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In the last two articles we discussed two gluten disorders, Celiac Disease and Gluten Allergy. This article will cover the 3rd phenomenon in the gluten free realm, Gluten Intolerance. This gluten disorder is fairly new to the game and can be a much trickier animal.

Gluten Intolerance

Gluten Intolerance is not only a newcomer into the world of living a gluten free lifestyle, but is MUCH harder to diagnose. In fact, it is almost impossible and done primarily through trial by error. Usually, people have already been tested for Celiac and gluten allergies and the tests have come back negative. They have been through a battery of other tests prior to this diagnoses as well, to no avail.

Testing

When it comes to testing for Gluten Intolerance, or Non-Celiac Wheat Sensitivity (NCWS) the gold standard is to remove 100% of the gluten from your diet. There are some tests that you can request for your doctor to run, such as the IgA anti-gliadin antibodies, IgG anti-gliadin antibodies or IgA anti-endomysial antibodies tests. However, these have a tendency to come back with false negatives due to the fact that they aren’t testing for every sub-fraction of the gluten protein.

Therefore, removing gluten entirely from your diet once you have reached the end of your rope with testing and still have no answers is the way to go. Even though NCWS is not considered an auto-immune disease there has been some recent research at Columbia University that shows damage to the intestinal cells due to the triggering of an immune response. The study is inconclusive at this point as to whether it is the gluten causing it or some other factor, but the studies will continue until a clear answer is reached.

Symptoms

Even though NCWS may not be considered an auto-immune disorder currently, the symptoms are still eerily similar to those of us with Celiac. Some of these include:Meditainment: Meditation That Takes You Places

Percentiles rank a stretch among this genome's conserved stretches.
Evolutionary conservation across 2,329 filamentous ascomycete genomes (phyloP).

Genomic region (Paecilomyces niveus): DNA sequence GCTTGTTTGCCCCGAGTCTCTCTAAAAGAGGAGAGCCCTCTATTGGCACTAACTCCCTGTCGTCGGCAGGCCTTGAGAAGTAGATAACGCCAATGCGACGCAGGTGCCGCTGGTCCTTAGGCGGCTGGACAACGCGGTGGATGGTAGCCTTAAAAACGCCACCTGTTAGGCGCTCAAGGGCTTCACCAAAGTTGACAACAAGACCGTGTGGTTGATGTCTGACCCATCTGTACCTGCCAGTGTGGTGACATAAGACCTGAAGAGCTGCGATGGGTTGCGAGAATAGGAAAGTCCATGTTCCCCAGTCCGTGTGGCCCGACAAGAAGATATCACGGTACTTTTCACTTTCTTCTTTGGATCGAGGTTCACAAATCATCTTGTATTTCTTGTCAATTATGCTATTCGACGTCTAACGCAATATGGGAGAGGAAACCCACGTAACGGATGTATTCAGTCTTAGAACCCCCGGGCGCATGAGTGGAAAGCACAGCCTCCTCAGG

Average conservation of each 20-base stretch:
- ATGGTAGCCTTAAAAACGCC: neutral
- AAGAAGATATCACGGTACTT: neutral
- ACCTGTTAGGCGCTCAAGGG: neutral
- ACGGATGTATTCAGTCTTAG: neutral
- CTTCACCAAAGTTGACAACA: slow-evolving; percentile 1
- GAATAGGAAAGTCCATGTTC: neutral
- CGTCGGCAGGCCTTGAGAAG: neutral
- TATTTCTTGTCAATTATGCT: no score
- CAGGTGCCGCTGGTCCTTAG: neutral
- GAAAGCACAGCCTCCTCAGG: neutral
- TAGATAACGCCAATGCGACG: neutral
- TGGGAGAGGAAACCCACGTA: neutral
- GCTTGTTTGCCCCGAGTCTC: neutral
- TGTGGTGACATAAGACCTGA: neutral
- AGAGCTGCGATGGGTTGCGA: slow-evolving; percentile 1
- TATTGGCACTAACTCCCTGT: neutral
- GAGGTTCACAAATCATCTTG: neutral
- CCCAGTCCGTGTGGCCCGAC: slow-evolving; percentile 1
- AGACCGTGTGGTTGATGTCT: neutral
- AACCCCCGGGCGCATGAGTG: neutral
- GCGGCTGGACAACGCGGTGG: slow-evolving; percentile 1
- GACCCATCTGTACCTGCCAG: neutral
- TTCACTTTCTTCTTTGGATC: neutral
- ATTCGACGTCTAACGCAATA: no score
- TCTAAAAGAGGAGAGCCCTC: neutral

• Abdominal Pain
  • Adrenal Fatigue
  • Anxiety
  • Bloating
  • Brain Fog
  • Canker Sores
  • Cavities
  • Constipation
  • Cramping
  • Depression
  • Diarrhea
  • Fatigue
  • Fatty Stool
  • Flatulence
  • Hormonal Imbalance
  • Joint Pain
  • Lack of Immunity
  • Migraines
  • Mouth Ulcers
  • Nausea
  • Skin Rash
  • Weight Gain/Loss

Of course, with the symptoms varying so widely across the board, NCWS can easily be misdiagnosed as something other than what it is. Celiac Disease and Gluten Allergy are hard enough to diagnose, but this one is even HARDER!

The Solution

Once you and your practitioner have reached the point where you suspect NCWS is the culprit of your symptoms, then a 100% gluten free diet is the way to go. What this means though, is that you cannot have ANY gluten in anything at all in order to see if the removal of gluten makes the symptoms abate. If you have gluten when you go out sometimes, or eat small amounts in sauces and such, the issues will not be resolved.

In fact, when this is done instead of 100% gluten removal you can actually have the opposite reaction. The reason for this is because you have begun to remove the offending matter from your diet and your body has begun the healing process. But if you go back and add in some of the offensive proteins, which causes an overreaction by your body’s immune system and, in turn, exacerbates the symptoms.
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So the only full proof solution is to continually keep gluten out of your diet exclusively for 3-4 months and see how you feel. If the symptoms have abated after that period of time, then you have found the culprit. If not, then you may need to give it more time, in case you accidentally got gluten into your diet during that time period, or gluten may not be the culprit. In which case, back to the drawing board.

The Takeaway

Now that we have discussed the 3 different types of gluten disorders, it should be easier to discern why people ask how allergic you are when you eat out. Just remember that Celiac is not an allergy, but it is misconstrued as one frequently. Even though they aren’t exactly the same, the symptoms can be extremely similar as can the reactions.

Those with Celiac cannot eat anything made with gluten or gluten containing products. Those with allergies and intolerances cannot eat anything made with gluten but they can also may not be able to breathe it in or apply it to their skin as well. Whereas, those two things are not an issue for those of us with Celiac due to the fact that the gluten must be ingested in order to create the immune response.

So next time you are out and somebody asks you how “gluten free you are” hopefully now you have a better idea of why the question has been posed and how to answer it.

Do you have Gluten Intolerance and if so how did you find out? Have you been able to stick with a 100% gluten free diet and what are your favorite gluten free foods?